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Simon says: connect my content

Documentation is often seen as the last link in the chain. Content goes in one end and a manual pops out the other – translated as well, if we’re lucky. The inner workings of the documentation machine remain arcane to most.  But content does not thrive in isolation, it should be nourished with interconnectivity.  


Isolated islands 

In an ideal world, content is connected to the product it describes (hardware or software) as well as to relevant information stored elsewhere such as spare parts, consumables, customer data, etc. If we’re allowed to dream, content also has a feedback loop with the user, so we take advantage of valuable information like test results, measurements, or checks.  And finally, we’d like content to be linked to customer knowledge, support departments or knowledge bases. 

We say ‘ideal world’, because up until recently, documentation has been living on an island. Fortunately, we, the inhabitants of this content continent—contentinent, if you’ll pardon the portmanteau—have started exploring the other islands surrounding us and we would all benefit from a collective stream of information. And automation can help. 


Building bridges 

At the recent DITA OT-day in Helsinki, our colleague Pieterjan presented his work in automating the tools, supplies and spare parts—the ingredient list—of work instructions. Writers insert these ingredients from an ERP database export, so all terminology and unique ID numbers are maintained between the instructions and the database. The output process automatically summarizes these sprinkled ingredients into a neat list at the start of your work instruction. No more manually keeping track of everything. 

 



(Ingredients in procedure) 

 



(Ingredients automatically summarized and quantities added together) 

Translate this idea to a software environment and you can make automated imports of button names, software icons, and error messages. Insert them and you can keep them automatically up to date with new imports from the database.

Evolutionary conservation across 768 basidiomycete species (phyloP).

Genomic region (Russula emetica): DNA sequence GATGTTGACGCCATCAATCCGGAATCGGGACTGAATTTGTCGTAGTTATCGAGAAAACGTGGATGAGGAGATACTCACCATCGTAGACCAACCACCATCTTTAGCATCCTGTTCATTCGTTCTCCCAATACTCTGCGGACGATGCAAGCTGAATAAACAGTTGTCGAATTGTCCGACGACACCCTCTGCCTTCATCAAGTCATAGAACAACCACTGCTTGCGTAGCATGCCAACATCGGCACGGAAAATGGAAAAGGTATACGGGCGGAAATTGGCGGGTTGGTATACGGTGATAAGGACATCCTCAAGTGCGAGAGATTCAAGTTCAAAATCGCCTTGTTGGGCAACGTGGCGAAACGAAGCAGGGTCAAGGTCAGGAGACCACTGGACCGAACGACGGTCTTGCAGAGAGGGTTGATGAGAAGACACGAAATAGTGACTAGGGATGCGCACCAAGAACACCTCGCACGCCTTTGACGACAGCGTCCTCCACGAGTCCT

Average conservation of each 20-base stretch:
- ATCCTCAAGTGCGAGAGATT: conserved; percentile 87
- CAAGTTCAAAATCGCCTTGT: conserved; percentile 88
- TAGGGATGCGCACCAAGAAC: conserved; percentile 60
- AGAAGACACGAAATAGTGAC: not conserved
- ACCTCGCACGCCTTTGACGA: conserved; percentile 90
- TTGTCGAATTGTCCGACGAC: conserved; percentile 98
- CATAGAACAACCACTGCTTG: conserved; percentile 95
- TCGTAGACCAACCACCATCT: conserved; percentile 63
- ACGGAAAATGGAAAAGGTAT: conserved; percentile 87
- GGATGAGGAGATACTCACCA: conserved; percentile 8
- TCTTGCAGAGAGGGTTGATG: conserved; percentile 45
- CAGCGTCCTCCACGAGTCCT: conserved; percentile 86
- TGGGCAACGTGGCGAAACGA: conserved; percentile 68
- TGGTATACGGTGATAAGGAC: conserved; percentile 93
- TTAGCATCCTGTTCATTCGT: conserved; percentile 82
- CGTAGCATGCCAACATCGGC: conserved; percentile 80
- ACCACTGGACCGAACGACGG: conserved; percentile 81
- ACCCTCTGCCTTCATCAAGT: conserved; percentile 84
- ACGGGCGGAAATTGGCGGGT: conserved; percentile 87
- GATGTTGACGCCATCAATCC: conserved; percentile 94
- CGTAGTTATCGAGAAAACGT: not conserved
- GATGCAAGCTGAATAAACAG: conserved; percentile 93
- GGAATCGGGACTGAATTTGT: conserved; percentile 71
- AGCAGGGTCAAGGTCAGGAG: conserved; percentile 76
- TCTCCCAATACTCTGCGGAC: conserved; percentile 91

For anything to do with installation, configuration and maintenance, there is a wealth of possibility with regards to integrating instructions and checklists, and recording feedback for analysis and improvement. Many solutions are in development at the time of writing. One intriguing example is Proceedix (currently acquired by Symphony AI), which is developing augmented reality solutions for work instructions, using smartphones, tablets, and smart glasses. 

To include user and customer feedback, knowledge bases from CRM environments such as MS Dynamics and JIRA allow support agents to consult solutions. These documented solutions naturally need to fit all environments in which they are used: manuals, support portals, HMI, public websites… 

 

Information architecture and management 

As with all trendy and state-of-the art solutions, the most important things to consider are that it works in your environment according to your needs, and that your content fits all the environments in which it appears: manuals, support portals, human-machine interfaces... To help you with that, a skilled information manager is indispensable in setting up your information architecture and governance. 

As the world grows more and more interconnected, so does technical content, which is a huge win in efficiency and customer comfort. 

As the world grows more and more interconnected, so does technical content (quote) 

So, automation can help you write faster and better. And now it can also help you enrich your documentation with content from other domains, by connecting with content such as product information, user feedback and even augmented reality.  

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